> When we install libguestfs, we need to boot using this kernel. What change
> do I need to make to libguestfs so that when a sysadmin installs it, it will
> change the permissions back to 0644 automatically?

Shipping a pair of files in /etc/kernel/postinst.d/ and
/etc/kernel/postrm.d/ to call dpkg-statoverride --add and --remove
respectively is likely the cleanest approach to handling this.

--
Kees Cook
Ubuntu Security Team

On Tue, Apr 26, 2011 at 05:25:33PM -0000, Kees Cook wrote:
> On Tue, Apr 26, 2011 at 11:21:38AM -0000, Richard W.M. Jones wrote:
> > What is being protected by this mode change? This kernel is distributed
> > on hundreds of mirrors -- there is no secret in here.
>
> The mode changes do not protect a system from any dedicated attacker (for
> the reason you state), but it does have real-world benefits against
> simplistic kernel exploitation (keeping kernel symbols away from non-root
> users). It is absolutely a trade-off.

This non-root user that we imagine has no access to the world
wide web? This is absolutely nuts, sorry.

Rich.

--
Richard Jones
Red Hat

By the way, I myself actually wrote code that walks through the kernel memory
finding the location of the symbols. You're not gaining any extra security by
making this change, but you are making Ubuntu less useful.

http://git.annexia.org/?p=virt-mem.git;a=blob;f=lib/virt_mem_kallsyms.ml;h=9e6eccb6629a2ea067ee46a7c690aea17e44c0d2;hb=HEAD#l39
http://git.annexia.org/?p=virt-mem.git;a=blob;f=lib/virt_mem_ksyms.ml;h=8a38caec5b9fa05904c3b9e8b5fcdb76871f27ae;hb=HEAD#l29

Kees Cook (kees) wrote :

I recognize this can get in some people's way, which is why I've tried to demonstrate how to adjust the local system to retain the more open permissions.

I am not saying they're hidden from being looked up externally (just fetching the kernel package's System.map file is easiest). But because the symbols can be extracted in the way you point out is why the kernel image itself needs to be unreadable. This change is to block the class of attacks carried out by script kiddies and automated systems that expect to be able to look up symbols locally and make exploits totally portable to all kernel versions. It changes the nature of future attacks, at least forcing attackers to take additional steps.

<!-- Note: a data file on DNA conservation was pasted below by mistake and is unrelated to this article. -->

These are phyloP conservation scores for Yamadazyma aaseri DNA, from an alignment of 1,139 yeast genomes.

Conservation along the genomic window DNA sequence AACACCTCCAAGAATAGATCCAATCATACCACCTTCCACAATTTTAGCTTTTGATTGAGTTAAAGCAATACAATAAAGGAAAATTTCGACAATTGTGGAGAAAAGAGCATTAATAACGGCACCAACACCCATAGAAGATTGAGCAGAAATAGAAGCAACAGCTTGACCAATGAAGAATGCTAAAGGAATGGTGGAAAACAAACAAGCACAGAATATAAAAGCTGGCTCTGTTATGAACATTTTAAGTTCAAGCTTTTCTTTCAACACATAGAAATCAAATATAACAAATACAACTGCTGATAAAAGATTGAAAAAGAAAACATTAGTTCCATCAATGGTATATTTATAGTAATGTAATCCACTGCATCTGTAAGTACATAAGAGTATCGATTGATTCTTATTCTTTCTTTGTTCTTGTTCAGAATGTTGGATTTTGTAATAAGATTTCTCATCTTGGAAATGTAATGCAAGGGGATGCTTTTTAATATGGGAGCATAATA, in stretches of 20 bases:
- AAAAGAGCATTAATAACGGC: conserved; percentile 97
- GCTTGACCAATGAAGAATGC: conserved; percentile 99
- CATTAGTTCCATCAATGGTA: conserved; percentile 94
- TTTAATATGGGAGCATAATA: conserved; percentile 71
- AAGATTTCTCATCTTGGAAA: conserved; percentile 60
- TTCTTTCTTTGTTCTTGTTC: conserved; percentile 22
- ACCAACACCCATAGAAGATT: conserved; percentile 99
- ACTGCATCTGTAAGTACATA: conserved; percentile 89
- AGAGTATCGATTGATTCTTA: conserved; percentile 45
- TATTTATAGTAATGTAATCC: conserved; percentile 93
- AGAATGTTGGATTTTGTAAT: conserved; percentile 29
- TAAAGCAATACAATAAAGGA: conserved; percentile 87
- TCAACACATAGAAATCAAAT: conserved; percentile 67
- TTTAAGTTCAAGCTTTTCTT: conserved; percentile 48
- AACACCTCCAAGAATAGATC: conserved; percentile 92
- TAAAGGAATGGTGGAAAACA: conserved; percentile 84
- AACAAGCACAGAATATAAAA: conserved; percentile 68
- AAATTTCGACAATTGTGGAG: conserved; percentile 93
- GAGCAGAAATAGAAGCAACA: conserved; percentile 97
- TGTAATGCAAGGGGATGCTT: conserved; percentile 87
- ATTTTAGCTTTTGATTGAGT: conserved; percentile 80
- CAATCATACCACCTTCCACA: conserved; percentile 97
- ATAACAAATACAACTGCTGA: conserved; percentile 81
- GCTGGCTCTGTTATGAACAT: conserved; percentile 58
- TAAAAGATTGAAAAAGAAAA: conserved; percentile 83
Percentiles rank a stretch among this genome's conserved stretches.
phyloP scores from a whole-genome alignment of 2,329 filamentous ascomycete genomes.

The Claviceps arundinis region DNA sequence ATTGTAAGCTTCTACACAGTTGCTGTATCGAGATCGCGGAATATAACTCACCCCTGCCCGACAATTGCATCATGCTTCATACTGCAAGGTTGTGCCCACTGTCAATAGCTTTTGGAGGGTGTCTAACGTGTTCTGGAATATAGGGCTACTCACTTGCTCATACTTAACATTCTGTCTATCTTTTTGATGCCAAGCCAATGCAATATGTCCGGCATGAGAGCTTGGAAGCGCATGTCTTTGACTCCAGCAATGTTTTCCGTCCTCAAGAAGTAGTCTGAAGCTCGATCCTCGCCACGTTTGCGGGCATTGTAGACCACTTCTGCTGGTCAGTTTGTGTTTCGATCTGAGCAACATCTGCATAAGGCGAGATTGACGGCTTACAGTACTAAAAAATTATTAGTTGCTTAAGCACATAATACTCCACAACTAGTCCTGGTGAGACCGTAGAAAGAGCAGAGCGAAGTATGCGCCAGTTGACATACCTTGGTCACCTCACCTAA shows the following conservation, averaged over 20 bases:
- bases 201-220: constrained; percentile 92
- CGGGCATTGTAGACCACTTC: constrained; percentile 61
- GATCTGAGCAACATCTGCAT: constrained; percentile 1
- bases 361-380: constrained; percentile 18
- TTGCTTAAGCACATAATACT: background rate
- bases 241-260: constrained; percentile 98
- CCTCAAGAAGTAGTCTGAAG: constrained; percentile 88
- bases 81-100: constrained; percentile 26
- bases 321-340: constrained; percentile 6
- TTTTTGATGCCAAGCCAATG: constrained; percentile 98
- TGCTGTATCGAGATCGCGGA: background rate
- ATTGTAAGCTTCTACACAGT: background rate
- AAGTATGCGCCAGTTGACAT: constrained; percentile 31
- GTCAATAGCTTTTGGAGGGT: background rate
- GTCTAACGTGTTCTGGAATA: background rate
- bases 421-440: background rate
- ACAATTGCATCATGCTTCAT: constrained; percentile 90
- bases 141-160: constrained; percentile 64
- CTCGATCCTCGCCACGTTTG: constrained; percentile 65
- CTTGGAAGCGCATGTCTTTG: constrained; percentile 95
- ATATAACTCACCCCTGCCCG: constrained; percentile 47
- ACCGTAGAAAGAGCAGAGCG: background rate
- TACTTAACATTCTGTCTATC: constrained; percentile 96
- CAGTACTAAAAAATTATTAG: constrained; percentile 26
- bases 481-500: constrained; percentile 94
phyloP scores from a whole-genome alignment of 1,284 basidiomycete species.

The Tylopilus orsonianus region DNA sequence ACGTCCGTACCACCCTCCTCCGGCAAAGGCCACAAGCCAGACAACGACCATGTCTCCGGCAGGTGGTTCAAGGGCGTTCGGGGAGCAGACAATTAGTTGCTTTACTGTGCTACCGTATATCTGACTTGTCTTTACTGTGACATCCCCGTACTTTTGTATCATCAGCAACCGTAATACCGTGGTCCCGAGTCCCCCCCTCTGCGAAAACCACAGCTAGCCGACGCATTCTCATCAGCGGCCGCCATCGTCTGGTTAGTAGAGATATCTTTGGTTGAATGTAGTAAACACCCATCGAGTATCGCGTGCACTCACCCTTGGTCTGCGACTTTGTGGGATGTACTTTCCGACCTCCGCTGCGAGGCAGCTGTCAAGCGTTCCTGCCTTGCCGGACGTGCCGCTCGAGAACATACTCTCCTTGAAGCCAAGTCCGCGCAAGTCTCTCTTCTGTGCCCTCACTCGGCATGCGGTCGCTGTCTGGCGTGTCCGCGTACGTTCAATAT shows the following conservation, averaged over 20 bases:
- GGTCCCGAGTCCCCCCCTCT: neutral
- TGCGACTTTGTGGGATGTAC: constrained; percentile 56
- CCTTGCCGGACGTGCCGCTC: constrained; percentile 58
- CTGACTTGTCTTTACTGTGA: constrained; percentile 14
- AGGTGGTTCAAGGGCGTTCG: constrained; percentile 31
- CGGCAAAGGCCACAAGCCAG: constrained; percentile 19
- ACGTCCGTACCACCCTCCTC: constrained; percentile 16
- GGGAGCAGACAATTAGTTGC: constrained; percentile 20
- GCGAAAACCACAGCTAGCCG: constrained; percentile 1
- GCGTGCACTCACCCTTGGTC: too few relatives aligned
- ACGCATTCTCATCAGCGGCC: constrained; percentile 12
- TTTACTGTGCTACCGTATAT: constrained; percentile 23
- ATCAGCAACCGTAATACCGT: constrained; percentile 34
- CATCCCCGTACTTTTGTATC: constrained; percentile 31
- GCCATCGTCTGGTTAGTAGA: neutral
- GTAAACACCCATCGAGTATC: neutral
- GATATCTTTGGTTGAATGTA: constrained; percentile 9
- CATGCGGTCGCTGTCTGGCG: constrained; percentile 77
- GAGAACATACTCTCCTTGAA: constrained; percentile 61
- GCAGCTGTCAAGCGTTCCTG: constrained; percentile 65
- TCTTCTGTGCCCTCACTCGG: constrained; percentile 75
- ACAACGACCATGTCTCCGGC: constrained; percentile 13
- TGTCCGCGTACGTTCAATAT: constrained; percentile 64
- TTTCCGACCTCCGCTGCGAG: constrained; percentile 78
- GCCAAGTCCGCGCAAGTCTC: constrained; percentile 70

The postinst.d and prerm.d solution should provide a reasonable work-around for the small number of systems that need it.

On Tue, Apr 26, 2011 at 09:49:25PM -0000, Kees Cook wrote:
> But because the symbols can be extracted in the way you point out is
> why the kernel image itself needs to be unreadable. This change is
> to block the class of attacks carried out by script kiddies and
> automated systems that expect to be able to look up symbols locally
> and make exploits totally portable to all kernel versions.

You didn't appear to understand the code that I wrote: it gets out the
symbols from any version of the kernel by simply reading the kernel
*runtime memory*.

So the attacker now has two alternative methods: (a) fire up a web
browser or (b) inject shell code into the kernel which greps through
physical memory to find the symbol tables, and note method (b) works
with any kernel version without reference to the original vmlinuz
file.

> It changes the nature of future attacks, at least forcing attackers
> to take additional steps.

Yes, firing up a web browser or injecting an extra small piece of
shell code into the kernel.

Joel Whitehouse (me-t) wrote :

I need to mount a binary file that contains a filesystem so I can copy files onto it.

I could already do this using /dev/loop but I need to automate this without requiring root privileges for a build system.

To solve this problem, the guestmount folks pulled together TONS of code. They are creating a custom minimized kernel, emulating it with QEMU, booting it with the binary file attached, attaching FUSE to the mount point and connecting to it at the application layer. All to avoid needing /dev/loop and root access.

Guestmount used to work out of the box. And you just broke it "by-design" with a change that provides zero security or protection from anyone with a brain or an internet connection. I agree with Rich W. M. Jones. You are making ubuntu less useful.